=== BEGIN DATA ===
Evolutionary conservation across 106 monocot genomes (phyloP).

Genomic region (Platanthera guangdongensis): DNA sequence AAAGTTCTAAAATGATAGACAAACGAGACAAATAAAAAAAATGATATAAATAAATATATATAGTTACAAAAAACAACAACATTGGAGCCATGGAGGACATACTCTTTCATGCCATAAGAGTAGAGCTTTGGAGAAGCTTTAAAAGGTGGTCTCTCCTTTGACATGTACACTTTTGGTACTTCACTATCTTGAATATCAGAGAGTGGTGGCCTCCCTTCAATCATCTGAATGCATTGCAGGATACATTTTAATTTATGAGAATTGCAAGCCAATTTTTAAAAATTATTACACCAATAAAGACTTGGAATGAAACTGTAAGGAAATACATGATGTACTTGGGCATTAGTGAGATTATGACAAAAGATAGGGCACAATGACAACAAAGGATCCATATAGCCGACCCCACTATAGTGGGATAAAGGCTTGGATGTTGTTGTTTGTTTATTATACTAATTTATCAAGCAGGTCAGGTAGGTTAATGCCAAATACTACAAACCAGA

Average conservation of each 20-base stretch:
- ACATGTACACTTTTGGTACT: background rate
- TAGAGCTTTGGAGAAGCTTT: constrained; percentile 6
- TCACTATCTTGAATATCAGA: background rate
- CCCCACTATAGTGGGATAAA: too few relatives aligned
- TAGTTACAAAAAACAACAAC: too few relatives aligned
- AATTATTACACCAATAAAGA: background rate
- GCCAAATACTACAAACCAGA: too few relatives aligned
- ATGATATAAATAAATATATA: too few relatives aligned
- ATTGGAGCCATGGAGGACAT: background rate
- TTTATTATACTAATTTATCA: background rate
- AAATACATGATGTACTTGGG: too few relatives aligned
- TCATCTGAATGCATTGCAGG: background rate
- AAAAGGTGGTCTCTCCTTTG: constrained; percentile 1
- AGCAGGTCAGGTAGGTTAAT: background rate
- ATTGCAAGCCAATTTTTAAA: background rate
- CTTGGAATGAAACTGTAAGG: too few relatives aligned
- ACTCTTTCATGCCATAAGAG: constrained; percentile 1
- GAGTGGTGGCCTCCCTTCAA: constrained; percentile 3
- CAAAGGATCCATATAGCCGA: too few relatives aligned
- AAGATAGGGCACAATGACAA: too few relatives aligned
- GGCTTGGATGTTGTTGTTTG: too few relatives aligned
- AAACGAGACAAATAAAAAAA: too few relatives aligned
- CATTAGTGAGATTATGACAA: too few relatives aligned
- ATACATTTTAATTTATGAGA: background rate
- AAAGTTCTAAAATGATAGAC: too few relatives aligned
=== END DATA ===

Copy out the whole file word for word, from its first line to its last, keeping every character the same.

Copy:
Evolutionary conservation across 106 monocot genomes (phyloP).

Genomic region (Platanthera guangdongensis): DNA sequence AAAGTTCTAAAATGATAGACAAACGAGACAAATAAAAAAAATGATATAAATAAATATATATAGTTACAAAAAACAACAACATTGGAGCCATGGAGGACATACTCTTTCATGCCATAAGAGTAGAGCTTTGGAGAAGCTTTAAAAGGTGGTCTCTCCTTTGACATGTACACTTTTGGTACTTCACTATCTTGAATATCAGAGAGTGGTGGCCTCCCTTCAATCATCTGAATGCATTGCAGGATACATTTTAATTTATGAGAATTGCAAGCCAATTTTTAAAAATTATTACACCAATAAAGACTTGGAATGAAACTGTAAGGAAATACATGATGTACTTGGGCATTAGTGAGATTATGACAAAAGATAGGGCACAATGACAACAAAGGATCCATATAGCCGACCCCACTATAGTGGGATAAAGGCTTGGATGTTGTTGTTTGTTTATTATACTAATTTATCAAGCAGGTCAGGTAGGTTAATGCCAAATACTACAAACCAGA

Average conservation of each 20-base stretch:
- ACATGTACACTTTTGGTACT: background rate
- TAGAGCTTTGGAGAAGCTTT: constrained; percentile 6
- TCACTATCTTGAATATCAGA: background rate
- CCCCACTATAGTGGGATAAA: too few relatives aligned
- TAGTTACAAAAAACAACAAC: too few relatives aligned
- AATTATTACACCAATAAAGA: background rate
- GCCAAATACTACAAACCAGA: too few relatives aligned
- ATGATATAAATAAATATATA: too few relatives aligned
- ATTGGAGCCATGGAGGACAT: background rate
- TTTATTATACTAATTTATCA: background rate
- AAATACATGATGTACTTGGG: too few relatives aligned
- TCATCTGAATGCATTGCAGG: background rate
- AAAAGGTGGTCTCTCCTTTG: constrained; percentile 1
- AGCAGGTCAGGTAGGTTAAT: background rate
- ATTGCAAGCCAATTTTTAAA: background rate
- CTTGGAATGAAACTGTAAGG: too few relatives aligned
- ACTCTTTCATGCCATAAGAG: constrained; percentile 1
- GAGTGGTGGCCTCCCTTCAA: constrained; percentile 3
- CAAAGGATCCATATAGCCGA: too few relatives aligned
- AAGATAGGGCACAATGACAA: too few relatives aligned
- GGCTTGGATGTTGTTGTTTG: too few relatives aligned
- AAACGAGACAAATAAAAAAA: too few relatives aligned
- CATTAGTGAGATTATGACAA: too few relatives aligned
- ATACATTTTAATTTATGAGA: background rate
- AAAGTTCTAAAATGATAGAC: too few relatives aligned